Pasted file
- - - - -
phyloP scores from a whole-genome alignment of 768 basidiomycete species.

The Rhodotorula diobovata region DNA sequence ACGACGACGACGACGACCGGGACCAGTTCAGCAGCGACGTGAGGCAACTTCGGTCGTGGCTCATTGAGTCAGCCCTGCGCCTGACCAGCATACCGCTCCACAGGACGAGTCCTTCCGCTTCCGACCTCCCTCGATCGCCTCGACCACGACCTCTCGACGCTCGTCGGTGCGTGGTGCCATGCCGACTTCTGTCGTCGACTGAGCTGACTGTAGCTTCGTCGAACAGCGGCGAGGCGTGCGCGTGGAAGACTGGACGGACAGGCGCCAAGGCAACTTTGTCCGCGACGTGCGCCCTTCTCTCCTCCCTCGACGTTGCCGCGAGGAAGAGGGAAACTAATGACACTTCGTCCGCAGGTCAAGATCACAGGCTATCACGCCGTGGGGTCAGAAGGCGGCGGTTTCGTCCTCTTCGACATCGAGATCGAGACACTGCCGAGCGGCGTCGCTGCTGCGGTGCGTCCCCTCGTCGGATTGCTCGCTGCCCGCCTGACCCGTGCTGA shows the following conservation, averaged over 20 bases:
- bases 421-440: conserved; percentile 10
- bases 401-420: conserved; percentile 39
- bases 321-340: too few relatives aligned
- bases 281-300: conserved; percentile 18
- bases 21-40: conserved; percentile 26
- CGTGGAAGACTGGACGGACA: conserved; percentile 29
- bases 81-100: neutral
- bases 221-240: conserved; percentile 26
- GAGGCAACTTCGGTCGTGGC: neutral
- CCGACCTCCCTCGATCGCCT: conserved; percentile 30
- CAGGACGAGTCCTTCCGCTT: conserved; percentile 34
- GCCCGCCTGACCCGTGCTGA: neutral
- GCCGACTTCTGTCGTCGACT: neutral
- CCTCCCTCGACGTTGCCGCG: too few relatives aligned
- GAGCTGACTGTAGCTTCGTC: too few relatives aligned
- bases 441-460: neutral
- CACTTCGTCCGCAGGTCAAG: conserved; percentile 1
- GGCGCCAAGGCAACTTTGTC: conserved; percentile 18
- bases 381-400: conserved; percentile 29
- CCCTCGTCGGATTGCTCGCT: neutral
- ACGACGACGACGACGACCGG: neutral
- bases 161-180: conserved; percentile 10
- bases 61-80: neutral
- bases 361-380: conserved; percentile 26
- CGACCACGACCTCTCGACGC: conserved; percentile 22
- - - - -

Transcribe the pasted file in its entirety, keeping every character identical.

phyloP scores from a whole-genome alignment of 768 basidiomycete species.

The Rhodotorula diobovata region DNA sequence ACGACGACGACGACGACCGGGACCAGTTCAGCAGCGACGTGAGGCAACTTCGGTCGTGGCTCATTGAGTCAGCCCTGCGCCTGACCAGCATACCGCTCCACAGGACGAGTCCTTCCGCTTCCGACCTCCCTCGATCGCCTCGACCACGACCTCTCGACGCTCGTCGGTGCGTGGTGCCATGCCGACTTCTGTCGTCGACTGAGCTGACTGTAGCTTCGTCGAACAGCGGCGAGGCGTGCGCGTGGAAGACTGGACGGACAGGCGCCAAGGCAACTTTGTCCGCGACGTGCGCCCTTCTCTCCTCCCTCGACGTTGCCGCGAGGAAGAGGGAAACTAATGACACTTCGTCCGCAGGTCAAGATCACAGGCTATCACGCCGTGGGGTCAGAAGGCGGCGGTTTCGTCCTCTTCGACATCGAGATCGAGACACTGCCGAGCGGCGTCGCTGCTGCGGTGCGTCCCCTCGTCGGATTGCTCGCTGCCCGCCTGACCCGTGCTGA shows the following conservation, averaged over 20 bases:
- bases 421-440: conserved; percentile 10
- bases 401-420: conserved; percentile 39
- bases 321-340: too few relatives aligned
- bases 281-300: conserved; percentile 18
- bases 21-40: conserved; percentile 26
- CGTGGAAGACTGGACGGACA: conserved; percentile 29
- bases 81-100: neutral
- bases 221-240: conserved; percentile 26
- GAGGCAACTTCGGTCGTGGC: neutral
- CCGACCTCCCTCGATCGCCT: conserved; percentile 30
- CAGGACGAGTCCTTCCGCTT: conserved; percentile 34
- GCCCGCCTGACCCGTGCTGA: neutral
- GCCGACTTCTGTCGTCGACT: neutral
- CCTCCCTCGACGTTGCCGCG: too few relatives aligned
- GAGCTGACTGTAGCTTCGTC: too few relatives aligned
- bases 441-460: neutral
- CACTTCGTCCGCAGGTCAAG: conserved; percentile 1
- GGCGCCAAGGCAACTTTGTC: conserved; percentile 18
- bases 381-400: conserved; percentile 29
- CCCTCGTCGGATTGCTCGCT: neutral
- ACGACGACGACGACGACCGG: neutral
- bases 161-180: conserved; percentile 10
- bases 61-80: neutral
- bases 361-380: conserved; percentile 26
- CGACCACGACCTCTCGACGC: conserved; percentile 22